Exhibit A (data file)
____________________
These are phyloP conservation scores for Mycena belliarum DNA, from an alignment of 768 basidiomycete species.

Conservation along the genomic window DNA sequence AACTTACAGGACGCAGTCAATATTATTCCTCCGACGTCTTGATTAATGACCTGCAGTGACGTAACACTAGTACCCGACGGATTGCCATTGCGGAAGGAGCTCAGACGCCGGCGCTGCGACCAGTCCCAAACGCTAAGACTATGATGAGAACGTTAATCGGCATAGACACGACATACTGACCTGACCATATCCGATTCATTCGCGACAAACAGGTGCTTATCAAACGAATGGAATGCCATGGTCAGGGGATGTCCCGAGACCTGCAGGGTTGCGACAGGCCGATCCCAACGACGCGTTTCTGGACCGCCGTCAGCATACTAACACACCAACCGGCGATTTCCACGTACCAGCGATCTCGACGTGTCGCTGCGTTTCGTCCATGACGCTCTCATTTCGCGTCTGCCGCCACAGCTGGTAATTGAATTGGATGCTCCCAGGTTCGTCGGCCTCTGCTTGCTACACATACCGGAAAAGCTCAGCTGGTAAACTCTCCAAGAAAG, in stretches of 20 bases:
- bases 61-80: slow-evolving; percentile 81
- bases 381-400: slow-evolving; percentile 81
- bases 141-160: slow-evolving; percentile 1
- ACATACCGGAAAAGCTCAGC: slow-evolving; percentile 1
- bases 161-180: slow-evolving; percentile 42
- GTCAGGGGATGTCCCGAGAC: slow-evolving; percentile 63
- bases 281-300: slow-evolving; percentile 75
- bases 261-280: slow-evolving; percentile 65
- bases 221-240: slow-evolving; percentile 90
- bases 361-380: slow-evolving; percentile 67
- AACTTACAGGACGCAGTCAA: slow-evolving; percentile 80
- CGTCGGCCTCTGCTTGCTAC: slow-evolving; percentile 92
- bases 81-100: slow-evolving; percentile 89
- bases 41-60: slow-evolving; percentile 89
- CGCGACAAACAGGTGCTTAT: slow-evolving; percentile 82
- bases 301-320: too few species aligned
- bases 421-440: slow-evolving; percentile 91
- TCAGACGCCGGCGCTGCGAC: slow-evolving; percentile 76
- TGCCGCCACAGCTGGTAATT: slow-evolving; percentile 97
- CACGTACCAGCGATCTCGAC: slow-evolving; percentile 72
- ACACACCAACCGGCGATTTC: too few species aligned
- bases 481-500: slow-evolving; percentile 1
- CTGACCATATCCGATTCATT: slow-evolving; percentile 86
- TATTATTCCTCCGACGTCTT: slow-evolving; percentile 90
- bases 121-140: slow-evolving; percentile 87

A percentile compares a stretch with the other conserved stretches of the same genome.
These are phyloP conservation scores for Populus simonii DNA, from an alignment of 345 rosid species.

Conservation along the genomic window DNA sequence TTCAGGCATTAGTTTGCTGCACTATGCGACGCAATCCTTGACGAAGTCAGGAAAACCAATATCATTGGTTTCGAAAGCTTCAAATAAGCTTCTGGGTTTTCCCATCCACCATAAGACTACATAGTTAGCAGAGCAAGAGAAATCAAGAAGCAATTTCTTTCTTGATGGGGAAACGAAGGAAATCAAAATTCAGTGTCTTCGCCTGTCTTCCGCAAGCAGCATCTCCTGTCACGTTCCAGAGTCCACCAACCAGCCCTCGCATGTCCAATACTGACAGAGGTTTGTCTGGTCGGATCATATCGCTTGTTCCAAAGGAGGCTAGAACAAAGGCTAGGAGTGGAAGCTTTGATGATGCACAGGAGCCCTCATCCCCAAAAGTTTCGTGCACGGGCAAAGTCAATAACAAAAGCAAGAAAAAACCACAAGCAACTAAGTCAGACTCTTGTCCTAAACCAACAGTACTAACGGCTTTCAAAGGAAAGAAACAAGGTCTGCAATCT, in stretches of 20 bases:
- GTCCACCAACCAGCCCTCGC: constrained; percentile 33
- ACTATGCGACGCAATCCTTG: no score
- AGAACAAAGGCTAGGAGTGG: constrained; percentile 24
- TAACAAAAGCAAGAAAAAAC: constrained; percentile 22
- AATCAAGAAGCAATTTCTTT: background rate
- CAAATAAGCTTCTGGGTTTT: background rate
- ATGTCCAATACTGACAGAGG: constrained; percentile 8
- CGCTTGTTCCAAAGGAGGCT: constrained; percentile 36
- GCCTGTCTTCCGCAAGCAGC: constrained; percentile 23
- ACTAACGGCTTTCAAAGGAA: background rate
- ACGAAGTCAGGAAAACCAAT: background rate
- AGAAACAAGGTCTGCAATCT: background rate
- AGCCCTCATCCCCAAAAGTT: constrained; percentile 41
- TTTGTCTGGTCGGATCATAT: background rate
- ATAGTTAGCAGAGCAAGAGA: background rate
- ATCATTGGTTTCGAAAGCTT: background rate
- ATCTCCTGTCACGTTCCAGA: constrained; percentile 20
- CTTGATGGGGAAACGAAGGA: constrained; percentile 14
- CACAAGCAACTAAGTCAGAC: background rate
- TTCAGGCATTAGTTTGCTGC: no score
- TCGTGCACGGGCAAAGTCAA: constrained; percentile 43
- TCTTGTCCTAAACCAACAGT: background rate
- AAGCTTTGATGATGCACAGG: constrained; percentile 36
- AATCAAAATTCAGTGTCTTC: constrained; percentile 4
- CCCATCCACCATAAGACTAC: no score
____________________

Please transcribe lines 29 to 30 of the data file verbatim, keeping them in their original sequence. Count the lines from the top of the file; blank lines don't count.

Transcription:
These are phyloP conservation scores for Populus simonii DNA, from an alignment of 345 rosid species.

Conservation along the genomic window DNA sequence TTCAGGCATTAGTTTGCTGCACTATGCGACGCAATCCTTGACGAAGTCAGGAAAACCAATATCATTGGTTTCGAAAGCTTCAAATAAGCTTCTGGGTTTTCCCATCCACCATAAGACTACATAGTTAGCAGAGCAAGAGAAATCAAGAAGCAATTTCTTTCTTGATGGGGAAACGAAGGAAATCAAAATTCAGTGTCTTCGCCTGTCTTCCGCAAGCAGCATCTCCTGTCACGTTCCAGAGTCCACCAACCAGCCCTCGCATGTCCAATACTGACAGAGGTTTGTCTGGTCGGATCATATCGCTTGTTCCAAAGGAGGCTAGAACAAAGGCTAGGAGTGGAAGCTTTGATGATGCACAGGAGCCCTCATCCCCAAAAGTTTCGTGCACGGGCAAAGTCAATAACAAAAGCAAGAAAAAACCACAAGCAACTAAGTCAGACTCTTGTCCTAAACCAACAGTACTAACGGCTTTCAAAGGAAAGAAACAAGGTCTGCAATCT, in stretches of 20 bases: